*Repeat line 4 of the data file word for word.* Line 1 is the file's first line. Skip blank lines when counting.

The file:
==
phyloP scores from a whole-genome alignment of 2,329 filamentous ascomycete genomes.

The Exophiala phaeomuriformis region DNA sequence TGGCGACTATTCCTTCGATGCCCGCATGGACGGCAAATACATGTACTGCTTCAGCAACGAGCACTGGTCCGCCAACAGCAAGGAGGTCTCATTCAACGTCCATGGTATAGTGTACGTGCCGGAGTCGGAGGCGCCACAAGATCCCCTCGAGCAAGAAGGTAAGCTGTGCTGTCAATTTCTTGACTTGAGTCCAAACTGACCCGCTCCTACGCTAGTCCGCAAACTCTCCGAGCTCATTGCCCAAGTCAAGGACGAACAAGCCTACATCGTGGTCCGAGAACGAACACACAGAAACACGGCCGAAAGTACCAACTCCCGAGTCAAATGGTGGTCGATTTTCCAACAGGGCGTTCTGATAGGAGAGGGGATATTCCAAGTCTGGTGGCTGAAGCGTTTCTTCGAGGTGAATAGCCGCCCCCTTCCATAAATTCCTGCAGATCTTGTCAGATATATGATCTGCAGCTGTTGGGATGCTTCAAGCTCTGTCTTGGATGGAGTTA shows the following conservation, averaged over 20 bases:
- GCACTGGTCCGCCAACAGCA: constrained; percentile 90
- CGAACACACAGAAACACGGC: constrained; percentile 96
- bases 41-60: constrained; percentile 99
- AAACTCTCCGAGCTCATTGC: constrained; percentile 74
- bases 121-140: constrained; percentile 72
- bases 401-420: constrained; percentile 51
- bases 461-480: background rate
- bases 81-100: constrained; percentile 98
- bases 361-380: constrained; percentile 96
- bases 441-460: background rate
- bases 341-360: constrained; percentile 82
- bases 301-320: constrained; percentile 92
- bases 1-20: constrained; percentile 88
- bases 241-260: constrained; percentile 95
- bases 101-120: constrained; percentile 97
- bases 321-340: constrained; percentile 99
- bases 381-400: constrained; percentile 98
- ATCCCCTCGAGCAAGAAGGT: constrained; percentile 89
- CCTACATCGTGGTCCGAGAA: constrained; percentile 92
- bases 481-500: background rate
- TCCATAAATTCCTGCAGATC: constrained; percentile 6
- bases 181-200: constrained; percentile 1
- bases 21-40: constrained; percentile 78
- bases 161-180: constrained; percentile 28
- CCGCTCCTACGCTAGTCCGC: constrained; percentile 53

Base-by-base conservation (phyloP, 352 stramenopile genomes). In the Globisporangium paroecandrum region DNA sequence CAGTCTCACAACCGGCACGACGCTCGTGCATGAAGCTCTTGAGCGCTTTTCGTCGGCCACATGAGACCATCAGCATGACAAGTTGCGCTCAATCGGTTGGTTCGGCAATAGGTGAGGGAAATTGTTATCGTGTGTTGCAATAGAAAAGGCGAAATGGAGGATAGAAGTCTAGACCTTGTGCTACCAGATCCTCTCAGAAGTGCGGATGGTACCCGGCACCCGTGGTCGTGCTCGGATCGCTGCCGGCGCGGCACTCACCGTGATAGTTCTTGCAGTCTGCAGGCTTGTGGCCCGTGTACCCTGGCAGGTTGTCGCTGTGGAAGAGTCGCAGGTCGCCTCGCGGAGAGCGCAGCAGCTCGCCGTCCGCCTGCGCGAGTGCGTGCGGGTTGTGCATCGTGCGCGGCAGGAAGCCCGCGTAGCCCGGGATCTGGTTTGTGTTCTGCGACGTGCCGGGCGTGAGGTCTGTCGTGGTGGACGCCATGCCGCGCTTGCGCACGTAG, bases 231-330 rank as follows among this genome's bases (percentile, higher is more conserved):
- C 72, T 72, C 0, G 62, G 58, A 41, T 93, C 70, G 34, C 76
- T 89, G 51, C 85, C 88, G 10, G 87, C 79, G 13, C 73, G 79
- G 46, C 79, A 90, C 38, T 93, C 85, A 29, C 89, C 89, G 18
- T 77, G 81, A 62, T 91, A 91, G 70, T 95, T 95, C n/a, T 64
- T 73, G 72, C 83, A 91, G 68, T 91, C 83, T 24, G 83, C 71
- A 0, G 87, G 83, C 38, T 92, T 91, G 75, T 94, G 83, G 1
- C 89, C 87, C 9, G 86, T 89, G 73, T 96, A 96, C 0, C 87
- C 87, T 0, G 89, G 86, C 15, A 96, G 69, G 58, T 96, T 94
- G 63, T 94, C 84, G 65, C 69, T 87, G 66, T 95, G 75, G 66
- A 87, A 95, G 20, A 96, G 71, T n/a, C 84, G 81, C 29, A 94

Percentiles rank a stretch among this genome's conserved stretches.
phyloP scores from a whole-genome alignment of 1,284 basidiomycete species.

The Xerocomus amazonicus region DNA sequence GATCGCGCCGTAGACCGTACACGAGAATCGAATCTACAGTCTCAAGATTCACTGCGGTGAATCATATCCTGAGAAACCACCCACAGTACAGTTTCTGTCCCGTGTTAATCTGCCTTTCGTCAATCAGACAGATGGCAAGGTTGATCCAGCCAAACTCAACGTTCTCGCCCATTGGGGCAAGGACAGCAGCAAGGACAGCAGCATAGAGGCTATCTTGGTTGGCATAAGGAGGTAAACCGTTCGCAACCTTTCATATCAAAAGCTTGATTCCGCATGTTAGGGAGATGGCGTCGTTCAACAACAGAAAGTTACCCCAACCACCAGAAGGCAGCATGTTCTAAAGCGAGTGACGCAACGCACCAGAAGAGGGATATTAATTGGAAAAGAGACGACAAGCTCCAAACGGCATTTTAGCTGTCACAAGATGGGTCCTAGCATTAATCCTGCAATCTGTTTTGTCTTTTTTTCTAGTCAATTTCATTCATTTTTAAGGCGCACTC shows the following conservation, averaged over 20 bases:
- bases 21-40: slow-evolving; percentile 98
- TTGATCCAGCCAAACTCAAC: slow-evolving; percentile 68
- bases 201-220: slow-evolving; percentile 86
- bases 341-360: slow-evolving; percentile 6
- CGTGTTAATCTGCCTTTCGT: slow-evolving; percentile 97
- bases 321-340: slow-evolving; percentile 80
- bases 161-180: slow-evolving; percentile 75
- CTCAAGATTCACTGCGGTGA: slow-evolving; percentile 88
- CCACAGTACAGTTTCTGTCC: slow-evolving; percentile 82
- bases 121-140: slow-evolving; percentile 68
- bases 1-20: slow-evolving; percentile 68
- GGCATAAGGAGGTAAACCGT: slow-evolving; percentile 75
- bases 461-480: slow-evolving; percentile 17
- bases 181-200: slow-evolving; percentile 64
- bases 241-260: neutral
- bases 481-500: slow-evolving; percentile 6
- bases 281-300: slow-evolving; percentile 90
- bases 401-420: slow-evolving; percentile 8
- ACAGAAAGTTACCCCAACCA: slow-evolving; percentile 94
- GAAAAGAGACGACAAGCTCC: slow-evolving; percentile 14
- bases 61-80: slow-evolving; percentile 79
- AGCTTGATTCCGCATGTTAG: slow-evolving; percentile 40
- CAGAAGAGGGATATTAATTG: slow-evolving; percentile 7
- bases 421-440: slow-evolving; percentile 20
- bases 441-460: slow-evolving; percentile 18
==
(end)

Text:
- CGAACACACAGAAACACGGC: constrained; percentile 96